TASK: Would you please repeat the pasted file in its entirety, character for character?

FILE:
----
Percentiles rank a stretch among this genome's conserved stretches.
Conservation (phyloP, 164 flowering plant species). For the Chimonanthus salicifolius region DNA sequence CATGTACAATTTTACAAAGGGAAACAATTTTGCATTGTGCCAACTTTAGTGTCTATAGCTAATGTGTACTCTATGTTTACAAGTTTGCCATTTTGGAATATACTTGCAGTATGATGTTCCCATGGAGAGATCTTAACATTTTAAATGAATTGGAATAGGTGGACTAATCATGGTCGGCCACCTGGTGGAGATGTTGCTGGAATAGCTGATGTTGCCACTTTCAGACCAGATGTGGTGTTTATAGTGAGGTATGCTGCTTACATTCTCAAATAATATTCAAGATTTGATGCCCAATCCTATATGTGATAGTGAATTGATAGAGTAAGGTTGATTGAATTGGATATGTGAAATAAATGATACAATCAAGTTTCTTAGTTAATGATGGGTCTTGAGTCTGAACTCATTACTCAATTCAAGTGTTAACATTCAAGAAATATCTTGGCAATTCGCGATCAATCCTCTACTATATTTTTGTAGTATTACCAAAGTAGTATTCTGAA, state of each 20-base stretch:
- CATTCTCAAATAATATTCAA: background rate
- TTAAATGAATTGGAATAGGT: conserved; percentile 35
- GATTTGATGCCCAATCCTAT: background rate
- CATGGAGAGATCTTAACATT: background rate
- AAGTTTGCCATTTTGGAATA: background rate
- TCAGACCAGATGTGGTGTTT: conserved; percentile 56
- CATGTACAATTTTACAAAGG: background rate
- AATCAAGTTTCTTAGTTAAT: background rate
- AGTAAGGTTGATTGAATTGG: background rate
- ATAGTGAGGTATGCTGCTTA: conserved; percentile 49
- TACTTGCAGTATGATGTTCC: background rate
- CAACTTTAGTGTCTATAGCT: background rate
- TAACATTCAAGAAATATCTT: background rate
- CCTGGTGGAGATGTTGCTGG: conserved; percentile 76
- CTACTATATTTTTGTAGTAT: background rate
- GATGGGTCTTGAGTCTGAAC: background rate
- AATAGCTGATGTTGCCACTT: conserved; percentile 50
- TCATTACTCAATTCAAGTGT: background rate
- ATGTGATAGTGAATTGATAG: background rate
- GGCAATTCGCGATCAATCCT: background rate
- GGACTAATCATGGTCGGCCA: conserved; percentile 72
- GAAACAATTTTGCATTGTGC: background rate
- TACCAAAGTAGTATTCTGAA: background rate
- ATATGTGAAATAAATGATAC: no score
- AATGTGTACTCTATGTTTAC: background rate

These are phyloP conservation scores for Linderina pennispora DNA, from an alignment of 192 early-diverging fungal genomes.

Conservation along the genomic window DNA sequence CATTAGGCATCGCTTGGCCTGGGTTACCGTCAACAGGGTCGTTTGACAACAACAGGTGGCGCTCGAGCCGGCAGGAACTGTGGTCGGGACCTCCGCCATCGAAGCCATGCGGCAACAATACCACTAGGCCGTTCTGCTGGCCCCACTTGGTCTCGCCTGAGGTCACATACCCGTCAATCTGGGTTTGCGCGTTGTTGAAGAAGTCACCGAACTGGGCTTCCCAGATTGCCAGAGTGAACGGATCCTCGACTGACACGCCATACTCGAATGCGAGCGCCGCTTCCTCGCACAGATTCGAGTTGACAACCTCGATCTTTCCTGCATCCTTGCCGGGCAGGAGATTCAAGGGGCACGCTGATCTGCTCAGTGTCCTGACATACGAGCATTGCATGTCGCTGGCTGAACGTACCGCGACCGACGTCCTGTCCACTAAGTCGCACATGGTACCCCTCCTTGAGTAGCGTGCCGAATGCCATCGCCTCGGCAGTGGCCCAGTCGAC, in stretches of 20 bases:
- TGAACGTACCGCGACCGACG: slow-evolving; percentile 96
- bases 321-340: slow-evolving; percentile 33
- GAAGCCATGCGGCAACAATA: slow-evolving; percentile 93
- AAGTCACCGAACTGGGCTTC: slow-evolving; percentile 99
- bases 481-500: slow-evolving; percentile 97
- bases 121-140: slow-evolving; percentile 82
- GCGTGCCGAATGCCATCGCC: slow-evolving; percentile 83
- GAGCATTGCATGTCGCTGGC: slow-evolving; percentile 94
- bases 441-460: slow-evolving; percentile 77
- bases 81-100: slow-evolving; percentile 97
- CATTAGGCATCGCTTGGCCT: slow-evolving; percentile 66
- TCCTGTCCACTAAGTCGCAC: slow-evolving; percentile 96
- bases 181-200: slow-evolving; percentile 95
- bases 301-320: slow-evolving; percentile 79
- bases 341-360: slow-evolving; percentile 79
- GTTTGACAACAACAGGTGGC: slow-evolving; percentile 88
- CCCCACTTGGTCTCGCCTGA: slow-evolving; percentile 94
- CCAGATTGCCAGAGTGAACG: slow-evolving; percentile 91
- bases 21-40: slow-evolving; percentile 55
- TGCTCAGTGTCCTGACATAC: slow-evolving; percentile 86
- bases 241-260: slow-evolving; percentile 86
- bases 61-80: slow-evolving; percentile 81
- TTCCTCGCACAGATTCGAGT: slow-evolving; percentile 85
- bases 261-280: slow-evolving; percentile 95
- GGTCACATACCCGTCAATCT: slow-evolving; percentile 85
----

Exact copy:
Percentiles rank a stretch among this genome's conserved stretches.
Conservation (phyloP, 164 flowering plant species). For the Chimonanthus salicifolius region DNA sequence CATGTACAATTTTACAAAGGGAAACAATTTTGCATTGTGCCAACTTTAGTGTCTATAGCTAATGTGTACTCTATGTTTACAAGTTTGCCATTTTGGAATATACTTGCAGTATGATGTTCCCATGGAGAGATCTTAACATTTTAAATGAATTGGAATAGGTGGACTAATCATGGTCGGCCACCTGGTGGAGATGTTGCTGGAATAGCTGATGTTGCCACTTTCAGACCAGATGTGGTGTTTATAGTGAGGTATGCTGCTTACATTCTCAAATAATATTCAAGATTTGATGCCCAATCCTATATGTGATAGTGAATTGATAGAGTAAGGTTGATTGAATTGGATATGTGAAATAAATGATACAATCAAGTTTCTTAGTTAATGATGGGTCTTGAGTCTGAACTCATTACTCAATTCAAGTGTTAACATTCAAGAAATATCTTGGCAATTCGCGATCAATCCTCTACTATATTTTTGTAGTATTACCAAAGTAGTATTCTGAA, state of each 20-base stretch:
- CATTCTCAAATAATATTCAA: background rate
- TTAAATGAATTGGAATAGGT: conserved; percentile 35
- GATTTGATGCCCAATCCTAT: background rate
- CATGGAGAGATCTTAACATT: background rate
- AAGTTTGCCATTTTGGAATA: background rate
- TCAGACCAGATGTGGTGTTT: conserved; percentile 56
- CATGTACAATTTTACAAAGG: background rate
- AATCAAGTTTCTTAGTTAAT: background rate
- AGTAAGGTTGATTGAATTGG: background rate
- ATAGTGAGGTATGCTGCTTA: conserved; percentile 49
- TACTTGCAGTATGATGTTCC: background rate
- CAACTTTAGTGTCTATAGCT: background rate
- TAACATTCAAGAAATATCTT: background rate
- CCTGGTGGAGATGTTGCTGG: conserved; percentile 76
- CTACTATATTTTTGTAGTAT: background rate
- GATGGGTCTTGAGTCTGAAC: background rate
- AATAGCTGATGTTGCCACTT: conserved; percentile 50
- TCATTACTCAATTCAAGTGT: background rate
- ATGTGATAGTGAATTGATAG: background rate
- GGCAATTCGCGATCAATCCT: background rate
- GGACTAATCATGGTCGGCCA: conserved; percentile 72
- GAAACAATTTTGCATTGTGC: background rate
- TACCAAAGTAGTATTCTGAA: background rate
- ATATGTGAAATAAATGATAC: no score
- AATGTGTACTCTATGTTTAC: background rate

These are phyloP conservation scores for Linderina pennispora DNA, from an alignment of 192 early-diverging fungal genomes.

Conservation along the genomic window DNA sequence CATTAGGCATCGCTTGGCCTGGGTTACCGTCAACAGGGTCGTTTGACAACAACAGGTGGCGCTCGAGCCGGCAGGAACTGTGGTCGGGACCTCCGCCATCGAAGCCATGCGGCAACAATACCACTAGGCCGTTCTGCTGGCCCCACTTGGTCTCGCCTGAGGTCACATACCCGTCAATCTGGGTTTGCGCGTTGTTGAAGAAGTCACCGAACTGGGCTTCCCAGATTGCCAGAGTGAACGGATCCTCGACTGACACGCCATACTCGAATGCGAGCGCCGCTTCCTCGCACAGATTCGAGTTGACAACCTCGATCTTTCCTGCATCCTTGCCGGGCAGGAGATTCAAGGGGCACGCTGATCTGCTCAGTGTCCTGACATACGAGCATTGCATGTCGCTGGCTGAACGTACCGCGACCGACGTCCTGTCCACTAAGTCGCACATGGTACCCCTCCTTGAGTAGCGTGCCGAATGCCATCGCCTCGGCAGTGGCCCAGTCGAC, in stretches of 20 bases:
- TGAACGTACCGCGACCGACG: slow-evolving; percentile 96
- bases 321-340: slow-evolving; percentile 33
- GAAGCCATGCGGCAACAATA: slow-evolving; percentile 93
- AAGTCACCGAACTGGGCTTC: slow-evolving; percentile 99
- bases 481-500: slow-evolving; percentile 97
- bases 121-140: slow-evolving; percentile 82
- GCGTGCCGAATGCCATCGCC: slow-evolving; percentile 83
- GAGCATTGCATGTCGCTGGC: slow-evolving; percentile 94
- bases 441-460: slow-evolving; percentile 77
- bases 81-100: slow-evolving; percentile 97
- CATTAGGCATCGCTTGGCCT: slow-evolving; percentile 66
- TCCTGTCCACTAAGTCGCAC: slow-evolving; percentile 96
- bases 181-200: slow-evolving; percentile 95
- bases 301-320: slow-evolving; percentile 79
- bases 341-360: slow-evolving; percentile 79
- GTTTGACAACAACAGGTGGC: slow-evolving; percentile 88
- CCCCACTTGGTCTCGCCTGA: slow-evolving; percentile 94
- CCAGATTGCCAGAGTGAACG: slow-evolving; percentile 91
- bases 21-40: slow-evolving; percentile 55
- TGCTCAGTGTCCTGACATAC: slow-evolving; percentile 86
- bases 241-260: slow-evolving; percentile 86
- bases 61-80: slow-evolving; percentile 81
- TTCCTCGCACAGATTCGAGT: slow-evolving; percentile 85
- bases 261-280: slow-evolving; percentile 95
- GGTCACATACCCGTCAATCT: slow-evolving; percentile 85